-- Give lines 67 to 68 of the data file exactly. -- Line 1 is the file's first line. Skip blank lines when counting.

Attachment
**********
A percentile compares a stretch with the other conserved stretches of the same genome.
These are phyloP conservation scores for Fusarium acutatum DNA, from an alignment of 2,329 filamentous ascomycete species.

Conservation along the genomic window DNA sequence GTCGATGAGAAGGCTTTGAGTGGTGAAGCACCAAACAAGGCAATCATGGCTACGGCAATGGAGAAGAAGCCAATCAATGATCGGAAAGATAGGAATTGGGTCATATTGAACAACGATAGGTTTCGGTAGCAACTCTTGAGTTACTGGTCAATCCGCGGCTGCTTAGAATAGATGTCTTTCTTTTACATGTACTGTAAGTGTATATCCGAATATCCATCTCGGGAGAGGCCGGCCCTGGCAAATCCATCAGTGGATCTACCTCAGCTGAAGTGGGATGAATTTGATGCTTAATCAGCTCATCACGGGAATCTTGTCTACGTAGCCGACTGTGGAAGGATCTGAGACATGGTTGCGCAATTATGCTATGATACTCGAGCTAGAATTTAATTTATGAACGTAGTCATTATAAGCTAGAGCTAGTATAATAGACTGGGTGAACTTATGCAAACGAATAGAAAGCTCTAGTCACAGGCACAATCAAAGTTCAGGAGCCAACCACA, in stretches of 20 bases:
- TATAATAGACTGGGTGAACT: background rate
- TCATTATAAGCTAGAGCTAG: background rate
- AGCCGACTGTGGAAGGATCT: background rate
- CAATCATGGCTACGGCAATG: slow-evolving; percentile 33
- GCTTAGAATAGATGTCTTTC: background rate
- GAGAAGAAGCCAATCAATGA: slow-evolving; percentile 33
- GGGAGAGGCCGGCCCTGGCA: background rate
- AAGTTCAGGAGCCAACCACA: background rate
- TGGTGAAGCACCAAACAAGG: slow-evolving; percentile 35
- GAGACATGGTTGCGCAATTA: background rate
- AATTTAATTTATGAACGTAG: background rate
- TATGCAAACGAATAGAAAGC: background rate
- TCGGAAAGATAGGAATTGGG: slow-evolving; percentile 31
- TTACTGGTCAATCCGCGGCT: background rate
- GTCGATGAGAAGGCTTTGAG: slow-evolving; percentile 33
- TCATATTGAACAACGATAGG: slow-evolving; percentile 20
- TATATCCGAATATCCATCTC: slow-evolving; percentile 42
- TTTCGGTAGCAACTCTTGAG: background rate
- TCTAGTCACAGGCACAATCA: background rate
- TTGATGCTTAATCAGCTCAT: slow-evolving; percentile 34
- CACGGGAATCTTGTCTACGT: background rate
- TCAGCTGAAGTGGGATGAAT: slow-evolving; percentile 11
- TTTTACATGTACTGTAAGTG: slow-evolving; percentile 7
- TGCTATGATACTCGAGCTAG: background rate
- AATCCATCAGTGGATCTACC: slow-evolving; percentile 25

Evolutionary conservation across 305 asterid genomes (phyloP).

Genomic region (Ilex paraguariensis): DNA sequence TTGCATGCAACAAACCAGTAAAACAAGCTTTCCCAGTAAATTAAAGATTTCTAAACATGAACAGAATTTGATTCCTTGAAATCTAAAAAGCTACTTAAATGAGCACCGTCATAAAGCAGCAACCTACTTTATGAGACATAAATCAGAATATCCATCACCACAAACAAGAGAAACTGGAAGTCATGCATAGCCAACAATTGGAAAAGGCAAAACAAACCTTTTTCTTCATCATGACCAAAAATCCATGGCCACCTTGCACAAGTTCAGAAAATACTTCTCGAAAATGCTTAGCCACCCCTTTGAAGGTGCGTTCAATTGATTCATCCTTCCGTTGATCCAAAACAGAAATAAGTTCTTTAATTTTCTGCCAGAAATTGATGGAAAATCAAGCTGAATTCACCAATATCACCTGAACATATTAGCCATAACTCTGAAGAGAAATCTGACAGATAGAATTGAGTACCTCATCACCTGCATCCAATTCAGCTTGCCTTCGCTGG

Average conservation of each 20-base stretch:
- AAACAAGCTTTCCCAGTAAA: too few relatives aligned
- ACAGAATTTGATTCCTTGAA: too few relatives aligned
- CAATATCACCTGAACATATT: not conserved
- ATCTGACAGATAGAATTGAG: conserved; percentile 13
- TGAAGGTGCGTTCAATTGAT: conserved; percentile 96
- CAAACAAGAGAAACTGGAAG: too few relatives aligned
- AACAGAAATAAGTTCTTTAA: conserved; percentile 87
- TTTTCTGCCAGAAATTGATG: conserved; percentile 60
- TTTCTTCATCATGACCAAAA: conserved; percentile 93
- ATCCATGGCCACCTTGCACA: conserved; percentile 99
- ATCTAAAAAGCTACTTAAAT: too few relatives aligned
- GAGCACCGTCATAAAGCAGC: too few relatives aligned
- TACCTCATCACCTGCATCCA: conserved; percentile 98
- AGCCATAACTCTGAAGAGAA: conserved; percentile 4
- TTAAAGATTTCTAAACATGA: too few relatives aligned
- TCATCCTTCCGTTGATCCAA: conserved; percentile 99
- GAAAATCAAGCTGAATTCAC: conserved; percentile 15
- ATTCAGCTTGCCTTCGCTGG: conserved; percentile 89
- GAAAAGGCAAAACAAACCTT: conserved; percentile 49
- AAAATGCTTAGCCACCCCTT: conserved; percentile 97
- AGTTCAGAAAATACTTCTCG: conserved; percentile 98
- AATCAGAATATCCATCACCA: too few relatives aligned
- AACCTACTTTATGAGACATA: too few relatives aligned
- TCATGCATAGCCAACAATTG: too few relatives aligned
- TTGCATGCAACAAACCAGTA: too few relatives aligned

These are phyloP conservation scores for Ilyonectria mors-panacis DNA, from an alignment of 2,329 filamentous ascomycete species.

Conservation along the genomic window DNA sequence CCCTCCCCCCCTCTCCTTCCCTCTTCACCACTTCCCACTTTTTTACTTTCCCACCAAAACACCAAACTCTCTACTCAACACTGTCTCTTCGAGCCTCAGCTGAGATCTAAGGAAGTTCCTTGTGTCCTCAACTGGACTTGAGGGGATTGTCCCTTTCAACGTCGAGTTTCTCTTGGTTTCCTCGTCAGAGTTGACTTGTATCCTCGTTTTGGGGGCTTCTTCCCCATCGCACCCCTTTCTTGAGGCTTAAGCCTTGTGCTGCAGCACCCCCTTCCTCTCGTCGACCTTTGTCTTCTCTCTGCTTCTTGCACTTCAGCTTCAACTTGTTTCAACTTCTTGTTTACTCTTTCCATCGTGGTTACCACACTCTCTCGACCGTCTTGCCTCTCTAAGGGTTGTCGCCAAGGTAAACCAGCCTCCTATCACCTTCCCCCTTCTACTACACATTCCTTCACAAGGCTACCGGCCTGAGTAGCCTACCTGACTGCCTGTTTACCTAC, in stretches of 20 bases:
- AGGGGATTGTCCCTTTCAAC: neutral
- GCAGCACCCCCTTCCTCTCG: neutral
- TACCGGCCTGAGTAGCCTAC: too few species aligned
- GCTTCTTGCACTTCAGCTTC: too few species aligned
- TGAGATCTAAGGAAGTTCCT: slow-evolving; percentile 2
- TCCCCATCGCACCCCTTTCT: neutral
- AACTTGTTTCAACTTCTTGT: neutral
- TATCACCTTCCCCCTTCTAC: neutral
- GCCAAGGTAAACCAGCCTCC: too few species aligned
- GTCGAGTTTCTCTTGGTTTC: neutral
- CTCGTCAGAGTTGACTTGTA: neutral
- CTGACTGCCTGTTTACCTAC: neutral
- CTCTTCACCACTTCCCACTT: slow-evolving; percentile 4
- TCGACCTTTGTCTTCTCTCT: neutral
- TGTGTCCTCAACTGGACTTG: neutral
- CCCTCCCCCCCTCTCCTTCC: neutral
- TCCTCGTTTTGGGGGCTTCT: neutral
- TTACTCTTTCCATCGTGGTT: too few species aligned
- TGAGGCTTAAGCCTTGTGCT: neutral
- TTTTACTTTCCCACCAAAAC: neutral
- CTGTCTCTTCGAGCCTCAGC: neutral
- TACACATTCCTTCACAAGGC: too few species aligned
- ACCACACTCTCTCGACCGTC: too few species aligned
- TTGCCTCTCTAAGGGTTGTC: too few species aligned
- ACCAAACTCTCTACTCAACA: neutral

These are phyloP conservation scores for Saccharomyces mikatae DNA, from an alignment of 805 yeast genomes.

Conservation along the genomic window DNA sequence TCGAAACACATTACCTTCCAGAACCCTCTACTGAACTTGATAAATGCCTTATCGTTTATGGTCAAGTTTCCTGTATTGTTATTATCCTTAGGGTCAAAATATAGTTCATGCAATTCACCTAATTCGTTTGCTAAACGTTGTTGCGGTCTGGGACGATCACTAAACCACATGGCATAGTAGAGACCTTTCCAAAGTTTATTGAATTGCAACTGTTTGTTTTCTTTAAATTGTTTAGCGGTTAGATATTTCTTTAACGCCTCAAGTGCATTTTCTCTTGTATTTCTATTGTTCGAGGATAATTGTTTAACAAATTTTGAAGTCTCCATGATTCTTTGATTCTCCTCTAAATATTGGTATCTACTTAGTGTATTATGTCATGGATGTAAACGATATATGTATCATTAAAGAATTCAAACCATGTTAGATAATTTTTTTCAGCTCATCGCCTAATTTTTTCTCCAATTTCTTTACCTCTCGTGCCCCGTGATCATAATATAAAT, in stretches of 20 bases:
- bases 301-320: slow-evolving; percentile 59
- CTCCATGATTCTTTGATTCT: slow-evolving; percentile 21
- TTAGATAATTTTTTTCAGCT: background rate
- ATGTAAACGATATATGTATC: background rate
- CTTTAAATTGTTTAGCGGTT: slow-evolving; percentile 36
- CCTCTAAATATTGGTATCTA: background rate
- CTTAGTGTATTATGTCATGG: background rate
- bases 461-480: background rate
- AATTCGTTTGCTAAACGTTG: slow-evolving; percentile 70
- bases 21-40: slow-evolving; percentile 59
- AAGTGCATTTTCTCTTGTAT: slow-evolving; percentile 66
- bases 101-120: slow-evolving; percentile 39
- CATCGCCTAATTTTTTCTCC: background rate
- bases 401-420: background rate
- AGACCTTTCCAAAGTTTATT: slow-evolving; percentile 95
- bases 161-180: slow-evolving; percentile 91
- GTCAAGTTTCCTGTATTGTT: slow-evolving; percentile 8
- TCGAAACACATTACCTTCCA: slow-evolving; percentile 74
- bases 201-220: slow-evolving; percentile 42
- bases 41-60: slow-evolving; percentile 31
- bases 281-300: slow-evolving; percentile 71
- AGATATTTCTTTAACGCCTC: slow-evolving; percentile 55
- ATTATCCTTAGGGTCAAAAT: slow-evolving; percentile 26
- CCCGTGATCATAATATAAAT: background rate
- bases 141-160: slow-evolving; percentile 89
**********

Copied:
- GCCAAGGTAAACCAGCCTCC: too few species aligned
- GTCGAGTTTCTCTTGGTTTC: neutral